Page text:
You can take a fish out of toxic water, but its epigenetic mutations will persist for at least two generations.
A research team led by scientists at Washington State University analyzed the epigenetics (molecular factors and processes that determine whether genes are turned on or off) of a group of fish, Poecilia mexicana, or Molly de Atlantic, which live in sources naturally rich in hydrogen sulfide, which is normally toxic to most organisms.
The researchers took a sample of fish from the poisonous water and reared them in freshwater. They found that the grandchildren of the sulphide-adapted fish had more epigenetic markings in common with their wild and poisonous water-living grandparents than other Atlantic molly that had always lived in freshwater.
“After two generations under laboratory conditions, the fish generally retained their same epigenetic markings, which was really unexpected,” said Joanna Kelley, associate professor of evolutionary genomics at WSU and corresponding author of the study published in Proceedings of the National Academy of Sciences. “In an evolutionary context, the study shows that these epigenetic marks are quite stable.”
Hydrogen sulfide is found in nature and as a by-product of many human activities, such as papermaking, wastewater treatment, and gas exploration. For most animals, including humans, it is generally toxic at relatively low levels and lethal at high levels. Yet some populations of Atlantic molly have adapted to live in sources rich in hydrogen sulfide, while other groups of the same species have remained in freshwater. For Kelley and her colleagues, these fish presented a natural experiment to help answer questions about how evolutionary adaptations occur.
For this study, Kelley collaborated with environmental epigenetics WSU and reproductive biologist Michael Skinner, to perform epigenetic analysis. The researchers reared a sample of sulphide and unsulfur fish in freshwater environments. When the fish produced two generations of offspring, they measured their epigenetic similarities, specifically DNA methylation regions, a type of chemical modification that can regulate gene expression, by turning a gene on or off, without altering the DNA sequence chain itself.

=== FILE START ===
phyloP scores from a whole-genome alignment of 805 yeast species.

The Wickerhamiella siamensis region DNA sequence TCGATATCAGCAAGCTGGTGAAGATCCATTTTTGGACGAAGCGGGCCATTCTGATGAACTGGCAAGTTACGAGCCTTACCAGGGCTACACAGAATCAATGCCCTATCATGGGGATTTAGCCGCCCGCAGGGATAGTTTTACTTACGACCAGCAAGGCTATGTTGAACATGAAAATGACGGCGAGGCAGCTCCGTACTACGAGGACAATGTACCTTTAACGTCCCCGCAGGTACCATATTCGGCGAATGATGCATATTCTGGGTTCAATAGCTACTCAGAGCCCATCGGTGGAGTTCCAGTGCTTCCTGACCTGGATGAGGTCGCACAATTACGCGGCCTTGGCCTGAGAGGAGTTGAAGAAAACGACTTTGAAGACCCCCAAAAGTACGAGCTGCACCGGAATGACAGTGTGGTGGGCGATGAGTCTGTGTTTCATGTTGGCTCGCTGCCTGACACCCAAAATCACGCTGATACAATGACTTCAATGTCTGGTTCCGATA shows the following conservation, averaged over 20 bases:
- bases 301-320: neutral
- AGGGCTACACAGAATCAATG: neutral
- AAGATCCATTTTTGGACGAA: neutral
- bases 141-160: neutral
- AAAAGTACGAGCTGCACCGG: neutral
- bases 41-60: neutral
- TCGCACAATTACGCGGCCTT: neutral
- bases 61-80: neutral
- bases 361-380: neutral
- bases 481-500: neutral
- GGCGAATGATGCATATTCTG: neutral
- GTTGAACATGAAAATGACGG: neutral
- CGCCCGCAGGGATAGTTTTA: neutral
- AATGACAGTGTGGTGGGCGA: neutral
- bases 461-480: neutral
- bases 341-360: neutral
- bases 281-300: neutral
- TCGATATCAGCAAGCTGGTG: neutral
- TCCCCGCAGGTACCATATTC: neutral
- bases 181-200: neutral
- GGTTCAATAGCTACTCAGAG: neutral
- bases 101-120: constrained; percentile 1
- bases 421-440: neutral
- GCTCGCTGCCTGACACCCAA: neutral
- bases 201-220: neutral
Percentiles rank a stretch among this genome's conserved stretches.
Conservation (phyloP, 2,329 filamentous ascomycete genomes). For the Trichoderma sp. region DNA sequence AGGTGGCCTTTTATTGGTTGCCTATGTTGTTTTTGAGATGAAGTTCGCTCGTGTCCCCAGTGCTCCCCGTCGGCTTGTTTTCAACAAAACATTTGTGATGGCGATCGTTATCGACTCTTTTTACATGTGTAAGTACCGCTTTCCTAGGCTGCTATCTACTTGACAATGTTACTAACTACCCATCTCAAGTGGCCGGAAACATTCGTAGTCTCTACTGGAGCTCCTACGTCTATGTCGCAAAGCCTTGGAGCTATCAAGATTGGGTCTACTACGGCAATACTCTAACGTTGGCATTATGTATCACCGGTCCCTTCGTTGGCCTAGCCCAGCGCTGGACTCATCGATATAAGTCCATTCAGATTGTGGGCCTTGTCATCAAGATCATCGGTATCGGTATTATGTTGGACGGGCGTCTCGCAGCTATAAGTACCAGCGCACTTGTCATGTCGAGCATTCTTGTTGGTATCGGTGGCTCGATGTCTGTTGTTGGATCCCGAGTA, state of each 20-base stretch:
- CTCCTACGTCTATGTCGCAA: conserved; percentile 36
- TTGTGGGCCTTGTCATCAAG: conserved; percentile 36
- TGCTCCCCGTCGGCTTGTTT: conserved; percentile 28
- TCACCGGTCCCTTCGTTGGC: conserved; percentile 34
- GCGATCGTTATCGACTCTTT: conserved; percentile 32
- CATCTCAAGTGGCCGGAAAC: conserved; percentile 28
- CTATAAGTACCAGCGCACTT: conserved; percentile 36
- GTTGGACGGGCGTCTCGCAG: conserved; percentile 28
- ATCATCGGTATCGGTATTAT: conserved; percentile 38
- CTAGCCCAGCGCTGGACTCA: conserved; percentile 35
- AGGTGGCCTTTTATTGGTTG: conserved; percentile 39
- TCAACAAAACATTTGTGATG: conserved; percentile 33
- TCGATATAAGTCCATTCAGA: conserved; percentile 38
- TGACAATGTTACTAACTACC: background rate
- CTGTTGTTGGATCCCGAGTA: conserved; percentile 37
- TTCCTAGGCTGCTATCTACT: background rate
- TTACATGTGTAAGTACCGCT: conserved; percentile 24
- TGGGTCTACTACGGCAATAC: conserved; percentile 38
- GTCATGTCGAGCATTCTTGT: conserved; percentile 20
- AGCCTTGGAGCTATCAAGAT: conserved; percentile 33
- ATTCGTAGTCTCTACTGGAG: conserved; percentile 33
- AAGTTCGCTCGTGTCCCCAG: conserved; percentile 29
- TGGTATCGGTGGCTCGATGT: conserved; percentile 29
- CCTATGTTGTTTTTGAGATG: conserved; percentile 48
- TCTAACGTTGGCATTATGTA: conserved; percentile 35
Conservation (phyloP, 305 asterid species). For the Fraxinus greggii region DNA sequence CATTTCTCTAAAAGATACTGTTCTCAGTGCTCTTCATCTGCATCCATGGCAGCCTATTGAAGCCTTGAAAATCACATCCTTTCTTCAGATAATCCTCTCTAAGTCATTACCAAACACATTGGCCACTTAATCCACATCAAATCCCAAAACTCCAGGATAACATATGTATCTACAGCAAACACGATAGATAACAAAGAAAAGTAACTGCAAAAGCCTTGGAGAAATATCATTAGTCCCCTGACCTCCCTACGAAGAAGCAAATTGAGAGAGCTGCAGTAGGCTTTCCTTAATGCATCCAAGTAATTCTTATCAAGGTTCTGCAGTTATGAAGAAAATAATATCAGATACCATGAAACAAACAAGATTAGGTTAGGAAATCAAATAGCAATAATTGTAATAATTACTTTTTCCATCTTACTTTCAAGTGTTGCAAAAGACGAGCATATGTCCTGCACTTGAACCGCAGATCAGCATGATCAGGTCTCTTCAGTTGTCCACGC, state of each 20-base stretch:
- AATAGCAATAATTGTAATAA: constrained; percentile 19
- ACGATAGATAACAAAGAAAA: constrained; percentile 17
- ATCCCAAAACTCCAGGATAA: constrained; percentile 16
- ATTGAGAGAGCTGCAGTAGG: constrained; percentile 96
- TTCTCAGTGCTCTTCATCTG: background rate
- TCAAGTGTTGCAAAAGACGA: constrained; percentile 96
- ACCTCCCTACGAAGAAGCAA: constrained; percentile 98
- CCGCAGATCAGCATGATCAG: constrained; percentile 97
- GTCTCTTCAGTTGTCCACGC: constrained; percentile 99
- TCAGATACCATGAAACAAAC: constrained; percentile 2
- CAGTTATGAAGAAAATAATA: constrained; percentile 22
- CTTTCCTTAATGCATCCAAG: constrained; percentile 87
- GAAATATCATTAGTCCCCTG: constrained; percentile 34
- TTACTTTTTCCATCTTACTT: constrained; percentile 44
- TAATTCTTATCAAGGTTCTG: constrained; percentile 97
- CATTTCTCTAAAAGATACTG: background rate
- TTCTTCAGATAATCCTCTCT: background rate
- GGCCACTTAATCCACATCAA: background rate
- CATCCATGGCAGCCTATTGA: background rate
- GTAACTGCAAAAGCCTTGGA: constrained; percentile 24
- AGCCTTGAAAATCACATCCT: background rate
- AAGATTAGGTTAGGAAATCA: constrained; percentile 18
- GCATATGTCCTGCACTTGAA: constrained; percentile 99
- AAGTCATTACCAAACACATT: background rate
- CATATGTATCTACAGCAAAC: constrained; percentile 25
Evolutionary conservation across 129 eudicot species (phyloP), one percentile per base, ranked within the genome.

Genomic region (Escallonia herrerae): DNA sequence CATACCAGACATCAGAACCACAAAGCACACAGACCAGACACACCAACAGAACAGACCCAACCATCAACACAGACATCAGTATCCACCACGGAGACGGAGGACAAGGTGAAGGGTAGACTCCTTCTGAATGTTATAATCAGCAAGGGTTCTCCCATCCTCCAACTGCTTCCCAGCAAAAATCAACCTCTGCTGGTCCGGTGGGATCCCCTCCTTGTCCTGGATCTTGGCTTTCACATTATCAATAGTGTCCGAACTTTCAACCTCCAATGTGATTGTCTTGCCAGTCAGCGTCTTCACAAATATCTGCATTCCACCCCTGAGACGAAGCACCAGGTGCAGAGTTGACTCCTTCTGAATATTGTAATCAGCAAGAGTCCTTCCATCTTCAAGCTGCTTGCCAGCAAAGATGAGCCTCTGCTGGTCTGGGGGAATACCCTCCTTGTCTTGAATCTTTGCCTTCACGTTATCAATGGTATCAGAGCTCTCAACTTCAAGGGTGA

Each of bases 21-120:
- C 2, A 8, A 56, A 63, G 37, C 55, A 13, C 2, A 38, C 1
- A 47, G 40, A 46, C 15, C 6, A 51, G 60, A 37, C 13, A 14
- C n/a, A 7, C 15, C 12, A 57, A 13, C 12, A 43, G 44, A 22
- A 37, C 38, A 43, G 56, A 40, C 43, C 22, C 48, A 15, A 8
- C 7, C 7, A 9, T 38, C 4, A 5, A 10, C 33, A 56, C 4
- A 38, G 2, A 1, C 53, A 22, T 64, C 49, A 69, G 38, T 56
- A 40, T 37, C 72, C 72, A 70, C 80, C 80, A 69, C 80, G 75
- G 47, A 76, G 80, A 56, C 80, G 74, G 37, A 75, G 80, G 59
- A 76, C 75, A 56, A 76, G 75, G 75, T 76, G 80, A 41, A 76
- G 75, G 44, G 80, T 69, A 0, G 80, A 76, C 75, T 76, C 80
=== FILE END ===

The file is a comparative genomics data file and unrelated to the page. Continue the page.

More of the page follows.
They found that the offspring of the sulphide fish had an 80% overlap in DNA methylation regions with the grandparent fish, even though it had been raised in freshwater. This compares to only a 20% overlap with unsulfurized fish that have always lived in freshwater.
“This is really one of the first examples where we took an organism out of its normal environment and put it in a different environment and showed that epigenetics continue to be inherited in the future,” said Skinner, also corresponding author of the article.
The study also adds to evidence from previous animal research showing that exposure to toxins has epigenetic effects that can last for generations. Skinner’s lab has conducted studies on other wildlife, including Darwin Finch in the Galapagos and the New Zealand mud snail, as well as laboratory animals, showing that epigenetic changes resulting from environmental toxins are transmitted. .
âIt’s not a one-off, unique event for a species. It impacts everything, including humans,â Skinner said. “Although this is an animal model, it is a demonstration of how an environmental toxicant can actually alter epigenetics, and it becomes programmed for subsequent generations.”
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Joanna L. Kelley et al., âEpigenetic inheritance of DNA methylation changes in fish living in sources rich in hydrogen sulfideâ, PNAS (2021). www.pnas.org/cgi/doi/10.1073/pnas.2014929118
Provided by Washington State University
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